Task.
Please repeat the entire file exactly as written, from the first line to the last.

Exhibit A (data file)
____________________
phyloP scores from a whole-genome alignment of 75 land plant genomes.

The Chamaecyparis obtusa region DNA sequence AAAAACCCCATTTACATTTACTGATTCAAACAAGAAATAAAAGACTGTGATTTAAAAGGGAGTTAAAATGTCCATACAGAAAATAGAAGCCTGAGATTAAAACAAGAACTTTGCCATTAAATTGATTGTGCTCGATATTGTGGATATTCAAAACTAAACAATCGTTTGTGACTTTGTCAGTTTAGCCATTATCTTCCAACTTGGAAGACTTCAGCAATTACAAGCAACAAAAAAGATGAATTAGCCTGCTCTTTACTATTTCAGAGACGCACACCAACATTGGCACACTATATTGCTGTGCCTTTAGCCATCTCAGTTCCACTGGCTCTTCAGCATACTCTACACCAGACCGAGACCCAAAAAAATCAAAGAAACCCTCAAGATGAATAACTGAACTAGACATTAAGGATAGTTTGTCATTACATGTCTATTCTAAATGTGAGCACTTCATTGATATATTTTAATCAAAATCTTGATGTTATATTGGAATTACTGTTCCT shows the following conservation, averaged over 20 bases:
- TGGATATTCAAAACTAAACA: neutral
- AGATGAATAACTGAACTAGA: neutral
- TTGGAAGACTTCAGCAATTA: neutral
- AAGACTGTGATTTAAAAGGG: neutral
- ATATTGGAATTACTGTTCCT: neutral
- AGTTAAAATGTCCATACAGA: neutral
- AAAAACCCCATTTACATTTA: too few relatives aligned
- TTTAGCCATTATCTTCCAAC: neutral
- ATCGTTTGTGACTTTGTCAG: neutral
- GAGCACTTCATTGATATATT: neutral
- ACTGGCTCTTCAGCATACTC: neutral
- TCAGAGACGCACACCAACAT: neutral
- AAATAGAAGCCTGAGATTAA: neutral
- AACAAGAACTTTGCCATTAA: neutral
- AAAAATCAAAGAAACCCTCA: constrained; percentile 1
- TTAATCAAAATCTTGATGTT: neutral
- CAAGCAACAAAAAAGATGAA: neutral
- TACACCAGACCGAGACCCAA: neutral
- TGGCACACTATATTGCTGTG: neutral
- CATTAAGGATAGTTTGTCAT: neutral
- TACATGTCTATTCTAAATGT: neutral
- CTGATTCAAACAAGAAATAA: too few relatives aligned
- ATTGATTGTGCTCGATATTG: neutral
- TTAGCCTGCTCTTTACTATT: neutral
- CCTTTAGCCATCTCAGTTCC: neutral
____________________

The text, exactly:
phyloP scores from a whole-genome alignment of 75 land plant genomes.

The Chamaecyparis obtusa region DNA sequence AAAAACCCCATTTACATTTACTGATTCAAACAAGAAATAAAAGACTGTGATTTAAAAGGGAGTTAAAATGTCCATACAGAAAATAGAAGCCTGAGATTAAAACAAGAACTTTGCCATTAAATTGATTGTGCTCGATATTGTGGATATTCAAAACTAAACAATCGTTTGTGACTTTGTCAGTTTAGCCATTATCTTCCAACTTGGAAGACTTCAGCAATTACAAGCAACAAAAAAGATGAATTAGCCTGCTCTTTACTATTTCAGAGACGCACACCAACATTGGCACACTATATTGCTGTGCCTTTAGCCATCTCAGTTCCACTGGCTCTTCAGCATACTCTACACCAGACCGAGACCCAAAAAAATCAAAGAAACCCTCAAGATGAATAACTGAACTAGACATTAAGGATAGTTTGTCATTACATGTCTATTCTAAATGTGAGCACTTCATTGATATATTTTAATCAAAATCTTGATGTTATATTGGAATTACTGTTCCT shows the following conservation, averaged over 20 bases:
- TGGATATTCAAAACTAAACA: neutral
- AGATGAATAACTGAACTAGA: neutral
- TTGGAAGACTTCAGCAATTA: neutral
- AAGACTGTGATTTAAAAGGG: neutral
- ATATTGGAATTACTGTTCCT: neutral
- AGTTAAAATGTCCATACAGA: neutral
- AAAAACCCCATTTACATTTA: too few relatives aligned
- TTTAGCCATTATCTTCCAAC: neutral
- ATCGTTTGTGACTTTGTCAG: neutral
- GAGCACTTCATTGATATATT: neutral
- ACTGGCTCTTCAGCATACTC: neutral
- TCAGAGACGCACACCAACAT: neutral
- AAATAGAAGCCTGAGATTAA: neutral
- AACAAGAACTTTGCCATTAA: neutral
- AAAAATCAAAGAAACCCTCA: constrained; percentile 1
- TTAATCAAAATCTTGATGTT: neutral
- CAAGCAACAAAAAAGATGAA: neutral
- TACACCAGACCGAGACCCAA: neutral
- TGGCACACTATATTGCTGTG: neutral
- CATTAAGGATAGTTTGTCAT: neutral
- TACATGTCTATTCTAAATGT: neutral
- CTGATTCAAACAAGAAATAA: too few relatives aligned
- ATTGATTGTGCTCGATATTG: neutral
- TTAGCCTGCTCTTTACTATT: neutral
- CCTTTAGCCATCTCAGTTCC: neutral